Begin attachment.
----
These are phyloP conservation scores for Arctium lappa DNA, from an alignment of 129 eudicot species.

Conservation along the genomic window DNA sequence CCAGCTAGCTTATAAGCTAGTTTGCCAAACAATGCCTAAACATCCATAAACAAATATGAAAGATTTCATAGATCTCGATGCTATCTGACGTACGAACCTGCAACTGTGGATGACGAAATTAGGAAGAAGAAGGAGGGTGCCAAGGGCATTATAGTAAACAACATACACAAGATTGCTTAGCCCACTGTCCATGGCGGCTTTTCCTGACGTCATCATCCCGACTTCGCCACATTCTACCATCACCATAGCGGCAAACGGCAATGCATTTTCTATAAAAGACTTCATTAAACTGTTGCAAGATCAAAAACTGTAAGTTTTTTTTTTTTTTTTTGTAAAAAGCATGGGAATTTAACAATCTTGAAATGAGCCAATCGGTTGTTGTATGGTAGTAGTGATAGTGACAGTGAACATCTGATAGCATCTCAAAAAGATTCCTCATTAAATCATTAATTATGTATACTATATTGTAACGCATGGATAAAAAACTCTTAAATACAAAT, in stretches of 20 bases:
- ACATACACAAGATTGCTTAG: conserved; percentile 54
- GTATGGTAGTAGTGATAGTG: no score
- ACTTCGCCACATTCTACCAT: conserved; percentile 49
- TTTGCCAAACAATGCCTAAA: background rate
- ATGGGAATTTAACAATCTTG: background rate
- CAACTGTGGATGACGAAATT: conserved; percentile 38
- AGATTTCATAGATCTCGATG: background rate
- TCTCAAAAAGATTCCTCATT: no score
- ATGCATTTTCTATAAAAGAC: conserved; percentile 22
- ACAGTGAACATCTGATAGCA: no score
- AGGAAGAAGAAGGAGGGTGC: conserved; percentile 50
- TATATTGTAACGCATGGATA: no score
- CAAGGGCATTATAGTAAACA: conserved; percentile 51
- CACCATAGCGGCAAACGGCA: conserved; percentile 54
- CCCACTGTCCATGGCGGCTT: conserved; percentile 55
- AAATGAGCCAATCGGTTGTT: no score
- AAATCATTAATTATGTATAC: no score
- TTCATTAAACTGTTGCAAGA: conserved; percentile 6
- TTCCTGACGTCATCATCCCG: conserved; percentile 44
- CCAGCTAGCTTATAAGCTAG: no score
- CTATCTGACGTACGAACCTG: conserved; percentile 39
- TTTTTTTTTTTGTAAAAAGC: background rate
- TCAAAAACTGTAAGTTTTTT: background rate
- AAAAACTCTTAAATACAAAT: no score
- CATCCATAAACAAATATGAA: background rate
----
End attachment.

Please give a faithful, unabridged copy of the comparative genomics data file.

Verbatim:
These are phyloP conservation scores for Arctium lappa DNA, from an alignment of 129 eudicot species.

Conservation along the genomic window DNA sequence CCAGCTAGCTTATAAGCTAGTTTGCCAAACAATGCCTAAACATCCATAAACAAATATGAAAGATTTCATAGATCTCGATGCTATCTGACGTACGAACCTGCAACTGTGGATGACGAAATTAGGAAGAAGAAGGAGGGTGCCAAGGGCATTATAGTAAACAACATACACAAGATTGCTTAGCCCACTGTCCATGGCGGCTTTTCCTGACGTCATCATCCCGACTTCGCCACATTCTACCATCACCATAGCGGCAAACGGCAATGCATTTTCTATAAAAGACTTCATTAAACTGTTGCAAGATCAAAAACTGTAAGTTTTTTTTTTTTTTTTTGTAAAAAGCATGGGAATTTAACAATCTTGAAATGAGCCAATCGGTTGTTGTATGGTAGTAGTGATAGTGACAGTGAACATCTGATAGCATCTCAAAAAGATTCCTCATTAAATCATTAATTATGTATACTATATTGTAACGCATGGATAAAAAACTCTTAAATACAAAT, in stretches of 20 bases:
- ACATACACAAGATTGCTTAG: conserved; percentile 54
- GTATGGTAGTAGTGATAGTG: no score
- ACTTCGCCACATTCTACCAT: conserved; percentile 49
- TTTGCCAAACAATGCCTAAA: background rate
- ATGGGAATTTAACAATCTTG: background rate
- CAACTGTGGATGACGAAATT: conserved; percentile 38
- AGATTTCATAGATCTCGATG: background rate
- TCTCAAAAAGATTCCTCATT: no score
- ATGCATTTTCTATAAAAGAC: conserved; percentile 22
- ACAGTGAACATCTGATAGCA: no score
- AGGAAGAAGAAGGAGGGTGC: conserved; percentile 50
- TATATTGTAACGCATGGATA: no score
- CAAGGGCATTATAGTAAACA: conserved; percentile 51
- CACCATAGCGGCAAACGGCA: conserved; percentile 54
- CCCACTGTCCATGGCGGCTT: conserved; percentile 55
- AAATGAGCCAATCGGTTGTT: no score
- AAATCATTAATTATGTATAC: no score
- TTCATTAAACTGTTGCAAGA: conserved; percentile 6
- TTCCTGACGTCATCATCCCG: conserved; percentile 44
- CCAGCTAGCTTATAAGCTAG: no score
- CTATCTGACGTACGAACCTG: conserved; percentile 39
- TTTTTTTTTTTGTAAAAAGC: background rate
- TCAAAAACTGTAAGTTTTTT: background rate
- AAAAACTCTTAAATACAAAT: no score
- CATCCATAAACAAATATGAA: background rate